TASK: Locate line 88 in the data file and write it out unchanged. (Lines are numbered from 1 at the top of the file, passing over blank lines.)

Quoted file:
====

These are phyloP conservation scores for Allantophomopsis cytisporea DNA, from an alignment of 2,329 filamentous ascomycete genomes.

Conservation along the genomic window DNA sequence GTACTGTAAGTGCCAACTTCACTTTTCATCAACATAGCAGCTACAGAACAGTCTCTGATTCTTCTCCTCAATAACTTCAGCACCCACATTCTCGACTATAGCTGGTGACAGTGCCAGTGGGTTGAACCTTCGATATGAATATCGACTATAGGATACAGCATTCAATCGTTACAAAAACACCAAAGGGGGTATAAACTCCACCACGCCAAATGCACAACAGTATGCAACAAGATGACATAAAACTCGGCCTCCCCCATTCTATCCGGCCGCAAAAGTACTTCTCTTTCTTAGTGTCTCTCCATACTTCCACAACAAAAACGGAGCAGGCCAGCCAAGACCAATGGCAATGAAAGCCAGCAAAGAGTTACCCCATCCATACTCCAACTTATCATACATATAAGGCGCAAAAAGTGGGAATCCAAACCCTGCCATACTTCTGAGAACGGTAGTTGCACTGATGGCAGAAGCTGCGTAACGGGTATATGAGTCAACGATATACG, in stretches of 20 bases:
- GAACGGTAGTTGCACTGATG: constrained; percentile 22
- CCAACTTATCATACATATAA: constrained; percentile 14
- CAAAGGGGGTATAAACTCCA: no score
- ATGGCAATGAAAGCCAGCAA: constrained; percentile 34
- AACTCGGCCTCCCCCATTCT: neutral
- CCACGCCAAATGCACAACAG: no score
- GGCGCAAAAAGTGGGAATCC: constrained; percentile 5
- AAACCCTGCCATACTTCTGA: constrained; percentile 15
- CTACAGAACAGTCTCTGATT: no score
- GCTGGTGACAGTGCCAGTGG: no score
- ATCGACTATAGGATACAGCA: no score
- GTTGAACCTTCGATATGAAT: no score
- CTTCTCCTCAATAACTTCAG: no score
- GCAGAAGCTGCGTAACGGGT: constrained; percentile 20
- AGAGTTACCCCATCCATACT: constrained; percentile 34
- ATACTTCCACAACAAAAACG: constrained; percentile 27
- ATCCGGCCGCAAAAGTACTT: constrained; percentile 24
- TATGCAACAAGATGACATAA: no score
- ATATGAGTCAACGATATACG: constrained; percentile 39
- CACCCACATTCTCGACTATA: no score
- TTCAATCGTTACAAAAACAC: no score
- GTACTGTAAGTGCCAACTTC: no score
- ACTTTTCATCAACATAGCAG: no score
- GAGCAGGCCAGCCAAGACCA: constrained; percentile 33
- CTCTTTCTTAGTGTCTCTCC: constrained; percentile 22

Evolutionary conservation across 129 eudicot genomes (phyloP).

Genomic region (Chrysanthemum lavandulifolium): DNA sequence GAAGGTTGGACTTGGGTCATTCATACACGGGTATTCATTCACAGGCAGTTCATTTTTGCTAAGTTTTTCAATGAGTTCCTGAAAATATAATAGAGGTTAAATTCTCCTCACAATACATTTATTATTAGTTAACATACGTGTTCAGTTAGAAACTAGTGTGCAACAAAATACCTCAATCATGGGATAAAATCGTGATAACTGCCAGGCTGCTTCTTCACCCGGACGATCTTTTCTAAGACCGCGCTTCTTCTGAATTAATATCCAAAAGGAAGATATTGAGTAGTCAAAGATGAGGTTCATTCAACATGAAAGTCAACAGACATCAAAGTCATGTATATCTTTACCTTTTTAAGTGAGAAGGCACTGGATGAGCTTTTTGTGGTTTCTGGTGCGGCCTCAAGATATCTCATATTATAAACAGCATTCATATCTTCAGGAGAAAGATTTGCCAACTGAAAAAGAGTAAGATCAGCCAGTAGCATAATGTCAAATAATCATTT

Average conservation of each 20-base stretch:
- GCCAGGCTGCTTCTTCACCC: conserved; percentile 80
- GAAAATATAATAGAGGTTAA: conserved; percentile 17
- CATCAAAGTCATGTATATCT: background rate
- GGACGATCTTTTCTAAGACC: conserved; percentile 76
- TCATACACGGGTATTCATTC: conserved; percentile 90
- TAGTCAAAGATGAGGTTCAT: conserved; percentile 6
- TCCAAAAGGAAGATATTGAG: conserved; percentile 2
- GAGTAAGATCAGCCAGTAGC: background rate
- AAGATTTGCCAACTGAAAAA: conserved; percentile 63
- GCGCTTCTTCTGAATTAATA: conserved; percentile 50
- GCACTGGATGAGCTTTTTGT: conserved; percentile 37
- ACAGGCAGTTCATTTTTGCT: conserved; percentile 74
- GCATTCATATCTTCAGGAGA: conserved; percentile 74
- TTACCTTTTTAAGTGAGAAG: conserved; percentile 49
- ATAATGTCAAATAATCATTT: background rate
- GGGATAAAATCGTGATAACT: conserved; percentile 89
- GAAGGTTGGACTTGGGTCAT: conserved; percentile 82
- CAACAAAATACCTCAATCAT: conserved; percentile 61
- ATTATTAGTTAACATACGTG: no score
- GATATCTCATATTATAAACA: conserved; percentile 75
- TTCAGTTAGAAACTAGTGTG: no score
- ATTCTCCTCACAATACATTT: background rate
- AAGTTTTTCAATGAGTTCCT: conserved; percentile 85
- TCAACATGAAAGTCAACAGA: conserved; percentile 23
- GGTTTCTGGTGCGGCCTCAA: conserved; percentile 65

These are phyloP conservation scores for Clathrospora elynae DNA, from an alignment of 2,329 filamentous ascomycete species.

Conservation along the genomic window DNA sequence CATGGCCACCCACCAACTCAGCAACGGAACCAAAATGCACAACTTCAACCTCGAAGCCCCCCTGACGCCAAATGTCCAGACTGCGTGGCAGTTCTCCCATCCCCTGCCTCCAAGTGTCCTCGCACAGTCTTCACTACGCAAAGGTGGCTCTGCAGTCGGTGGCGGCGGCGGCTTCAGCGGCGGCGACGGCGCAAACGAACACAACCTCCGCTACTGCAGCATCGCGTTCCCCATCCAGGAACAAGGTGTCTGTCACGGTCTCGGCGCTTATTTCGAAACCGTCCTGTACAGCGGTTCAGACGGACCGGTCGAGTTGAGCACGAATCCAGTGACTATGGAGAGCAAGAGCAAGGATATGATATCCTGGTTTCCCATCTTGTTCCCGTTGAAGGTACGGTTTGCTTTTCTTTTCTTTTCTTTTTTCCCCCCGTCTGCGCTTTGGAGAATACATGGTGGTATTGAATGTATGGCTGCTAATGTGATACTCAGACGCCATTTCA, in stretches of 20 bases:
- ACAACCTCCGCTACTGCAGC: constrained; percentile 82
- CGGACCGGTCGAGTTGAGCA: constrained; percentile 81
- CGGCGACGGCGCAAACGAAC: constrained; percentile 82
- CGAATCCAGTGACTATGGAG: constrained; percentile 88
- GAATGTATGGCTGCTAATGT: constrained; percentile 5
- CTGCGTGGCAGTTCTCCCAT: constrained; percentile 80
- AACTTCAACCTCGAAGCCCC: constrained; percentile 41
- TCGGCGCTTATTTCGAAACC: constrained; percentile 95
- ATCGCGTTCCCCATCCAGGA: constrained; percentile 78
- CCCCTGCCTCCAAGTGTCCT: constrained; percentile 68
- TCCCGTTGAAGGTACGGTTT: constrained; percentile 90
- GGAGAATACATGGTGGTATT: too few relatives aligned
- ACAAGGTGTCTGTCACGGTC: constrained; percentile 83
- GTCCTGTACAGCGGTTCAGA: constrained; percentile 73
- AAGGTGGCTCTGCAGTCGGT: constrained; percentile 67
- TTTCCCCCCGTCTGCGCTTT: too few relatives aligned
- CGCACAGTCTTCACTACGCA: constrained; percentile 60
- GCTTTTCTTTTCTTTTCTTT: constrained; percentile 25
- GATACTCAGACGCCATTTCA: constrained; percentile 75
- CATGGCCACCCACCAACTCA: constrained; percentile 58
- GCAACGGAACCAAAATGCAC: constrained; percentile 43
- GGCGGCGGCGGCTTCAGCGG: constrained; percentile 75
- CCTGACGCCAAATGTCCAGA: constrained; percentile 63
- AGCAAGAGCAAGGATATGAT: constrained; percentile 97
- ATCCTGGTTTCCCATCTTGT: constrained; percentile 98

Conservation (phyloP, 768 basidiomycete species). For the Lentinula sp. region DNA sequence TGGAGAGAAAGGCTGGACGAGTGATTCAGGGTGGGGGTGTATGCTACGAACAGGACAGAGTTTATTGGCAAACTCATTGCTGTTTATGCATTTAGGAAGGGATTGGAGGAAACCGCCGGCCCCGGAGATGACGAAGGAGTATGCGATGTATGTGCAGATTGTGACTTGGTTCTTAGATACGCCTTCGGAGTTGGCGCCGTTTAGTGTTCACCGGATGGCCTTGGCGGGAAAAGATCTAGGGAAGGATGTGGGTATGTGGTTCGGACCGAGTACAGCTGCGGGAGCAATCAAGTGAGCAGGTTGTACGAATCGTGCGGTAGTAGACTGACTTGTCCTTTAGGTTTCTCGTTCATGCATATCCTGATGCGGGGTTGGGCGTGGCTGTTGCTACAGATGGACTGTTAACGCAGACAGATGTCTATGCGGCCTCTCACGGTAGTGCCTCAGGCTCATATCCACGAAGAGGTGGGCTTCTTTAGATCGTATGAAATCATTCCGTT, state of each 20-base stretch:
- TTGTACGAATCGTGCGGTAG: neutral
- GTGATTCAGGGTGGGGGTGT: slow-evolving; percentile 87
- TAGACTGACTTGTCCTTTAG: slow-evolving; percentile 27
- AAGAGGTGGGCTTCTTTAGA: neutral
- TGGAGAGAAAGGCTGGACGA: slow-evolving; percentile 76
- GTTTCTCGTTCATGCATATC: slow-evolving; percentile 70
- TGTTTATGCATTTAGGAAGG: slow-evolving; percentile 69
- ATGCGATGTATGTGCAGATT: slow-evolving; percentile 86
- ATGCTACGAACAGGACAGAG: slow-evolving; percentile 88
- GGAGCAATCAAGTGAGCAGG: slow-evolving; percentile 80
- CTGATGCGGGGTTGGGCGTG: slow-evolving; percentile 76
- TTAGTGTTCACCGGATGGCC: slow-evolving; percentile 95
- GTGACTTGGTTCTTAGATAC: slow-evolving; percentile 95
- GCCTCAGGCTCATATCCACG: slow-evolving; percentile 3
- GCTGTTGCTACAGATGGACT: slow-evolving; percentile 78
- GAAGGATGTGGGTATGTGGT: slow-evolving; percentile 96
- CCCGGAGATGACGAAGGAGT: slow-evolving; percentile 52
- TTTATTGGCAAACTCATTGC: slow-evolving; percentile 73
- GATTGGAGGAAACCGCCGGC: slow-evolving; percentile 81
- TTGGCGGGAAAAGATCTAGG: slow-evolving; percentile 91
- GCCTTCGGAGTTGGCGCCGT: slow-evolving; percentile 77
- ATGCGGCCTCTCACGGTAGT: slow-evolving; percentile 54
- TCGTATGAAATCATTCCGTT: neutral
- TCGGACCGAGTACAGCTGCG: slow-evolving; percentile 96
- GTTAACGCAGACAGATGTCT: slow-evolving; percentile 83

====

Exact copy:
- TGGAGAGAAAGGCTGGACGA: slow-evolving; percentile 76